By Bethany Bickel
True or False? A pre-purchase exam guarantees your horse will be sound and have long-term good health.
False. The pre-purchase exam is a snapshot in time, it is not a pass or fail test. It gives you the information you need to decide if this horse will suit your goals.
-- Make choices that are right for you, your goals, and bank account.
-- No horse is perfect! As a buyer, are you willing to deal with the problems found?
Why a pre-purchase exam?
These exams can reveal health concerns that may not be readily apparent or may present later, allowing the owner to decide if that is a problem, they are willing to take on if they purchase the horse. For example, a poorly balanced foot and irregular footfall pattern could point to changes in the navicular bone that may present as lameness later and a diagnosis of navicular disease, which is rarely cured. Another objective of the pre-purchase exam is to expose pre-existing health conditions the horse may have. An example of this might be a horse that has an overbite, called parrot mouth, which is when the horse’s top incisors front edge is further forward than the lower teeth. This condition is something a horse is born with and will require additional dental care and maintenance.
As you prepare for the pre-purchase exam process ask yourself these questions:
- What would this horse's primary function be?
- How long do I think I will keep the horse?
- What management problems am I willing and able to take on?
- What am I not willing to deal with?
- What can I afford to fix or manage if discovered?
First Things First
Choose a veterinarian to conduct the exam. It is best to have an impartial, equine-specific veterinarian who is familiar with the breed or discipline, if possible. The veterinarian should never have worked on this horse, never performed work for the seller, and have no stake in the sale. Request the horse’s health history, including farrier records. Acquire permission from the seller to have the horse’s current veterinarian release information to your veterinarian.
Schedule the appointment and make sure the seller is aware. Discuss with your veterinarian what is included in a basic exam and what the cost will be. Expenses rise with the extent of the exam. Choose what works best for your budget, but remember, an early investment could save money in the long run. The pre-purchase exam is paid for by the buyer, and the veterinarian reports directly to the buyer with the information and results of the exam. There is no obligation for the veterinarian to share exam results with the seller unless permission is given by the buyer.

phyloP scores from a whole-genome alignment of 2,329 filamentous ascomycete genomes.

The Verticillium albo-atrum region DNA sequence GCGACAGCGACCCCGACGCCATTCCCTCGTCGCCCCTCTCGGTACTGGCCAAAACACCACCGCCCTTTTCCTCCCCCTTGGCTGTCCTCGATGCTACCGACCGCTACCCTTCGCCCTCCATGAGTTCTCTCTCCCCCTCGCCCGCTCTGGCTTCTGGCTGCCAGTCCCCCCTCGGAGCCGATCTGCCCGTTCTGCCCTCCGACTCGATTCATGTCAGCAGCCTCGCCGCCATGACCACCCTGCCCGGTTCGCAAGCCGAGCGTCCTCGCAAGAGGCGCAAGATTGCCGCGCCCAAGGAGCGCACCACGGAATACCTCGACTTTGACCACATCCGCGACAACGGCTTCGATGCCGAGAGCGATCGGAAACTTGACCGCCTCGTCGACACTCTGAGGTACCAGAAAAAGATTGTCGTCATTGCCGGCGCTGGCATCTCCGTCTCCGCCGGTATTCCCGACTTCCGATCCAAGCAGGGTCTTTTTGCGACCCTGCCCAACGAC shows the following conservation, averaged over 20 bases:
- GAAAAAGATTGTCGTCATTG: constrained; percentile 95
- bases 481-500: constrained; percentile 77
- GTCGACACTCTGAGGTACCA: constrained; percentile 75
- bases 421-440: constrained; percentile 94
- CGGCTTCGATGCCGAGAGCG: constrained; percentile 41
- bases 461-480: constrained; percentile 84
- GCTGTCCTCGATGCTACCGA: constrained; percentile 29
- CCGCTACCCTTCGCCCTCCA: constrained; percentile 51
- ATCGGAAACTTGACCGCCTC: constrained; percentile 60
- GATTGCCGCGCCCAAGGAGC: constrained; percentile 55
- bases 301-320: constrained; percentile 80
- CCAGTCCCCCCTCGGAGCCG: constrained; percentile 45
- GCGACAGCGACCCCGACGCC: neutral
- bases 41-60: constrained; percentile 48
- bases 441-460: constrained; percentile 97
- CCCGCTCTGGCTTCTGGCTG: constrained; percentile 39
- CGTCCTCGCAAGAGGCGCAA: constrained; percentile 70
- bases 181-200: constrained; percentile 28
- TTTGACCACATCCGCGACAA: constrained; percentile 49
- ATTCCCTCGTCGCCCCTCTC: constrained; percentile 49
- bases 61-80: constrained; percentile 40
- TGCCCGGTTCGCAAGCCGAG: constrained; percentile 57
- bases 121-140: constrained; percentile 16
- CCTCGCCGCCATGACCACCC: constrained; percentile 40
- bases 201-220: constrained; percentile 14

What to Expect
The process can include many steps and depends on what you have requested. Are you looking for the most minuscule of faults, or only major issues? This should depend on your goals for the horse. The order in which exams are conducted varies with every veterinarian.
Elements of a Basic Pre-purchase Exam
- Health history
- General condition
- Flexion tests
- Soft tissue palpation
- Movement evaluation
The Physical Exam
The physical evaluation includes taking pulse, respiration, temperature, listening to the heart and lungs, and observing the general overall condition of the horse. Evaluating the conformation can point out issues that may become apparent during the lameness exam. The horse’s hooves are another area where the veterinarian will focus their time. Abnormalities in the foot may suggest bone variations that could lead to lameness. They may look at the balance of the hoof, how the hoof is wearing, and if there are any "stress-lines" or rings on the horse’s hoof.
The Lameness Exam
Evaluating movement and screening for lameness is a crucial component of the pre-purchase exam. The horse will be viewed in hand at the walk and trot, on a hard surface, in a straight line. The next step typically is to watch the horse travel both directions in a circle on a lunge line or in a round pen with soft footing. Flexions of the joints are meant to reveal potential lameness and discover joint pain. Your veterinarian will hold a single leg for a set period, typically 30-90 seconds. Once the joint is released, the handler promptly trots the horse. A few initial lame steps are normal after the flexion, and if there are no issues the horse should trot sound again after the first few steps. A lameness scale developed by the American Association of Equine Practitioners
is used to classify lameness. The scale goes from 0 to 5, with 0 being sound and 5 being unsound, with minimal weight bearing in motion and/or at rest.
Diagnostic testing may vary greatly during a pre-purchase exam depending on what the buyer has asked for. X-rays are the most common element of an exam to look for bone injuries or abnormalities. A horse’s breed, discipline, age, and history help to determine the views that are taken on the X-ray. Ultrasounds may be done to look at soft tissues (tendons, ligaments) if there has been a current or ongoing problem. The Coggins test for equine infectious anemia is the most common example of bloodwork conducted during an exam. Another component of bloodwork may be testing for drugs.
Remember the pre-purchase exam is to help you, the buyer, make a well-informed decision about your purchase. Determine examinations and tests you would like your veterinarian to perform based on your goals and budget. Have an open mind and listen to the findings. A horse does not pass or fail the pre-purchase exam. Being prepared in advance will help you know what to expect from the pre-purchase exam and can help you determine what issues you are willing to deal with for health and management. These exams can aid you in making an informed buying decision. If you intend to use the horse for breeding, special considerations should be taken during the pre-purchase exam and a breeding soundness exam should be conducted.Source : psu.edu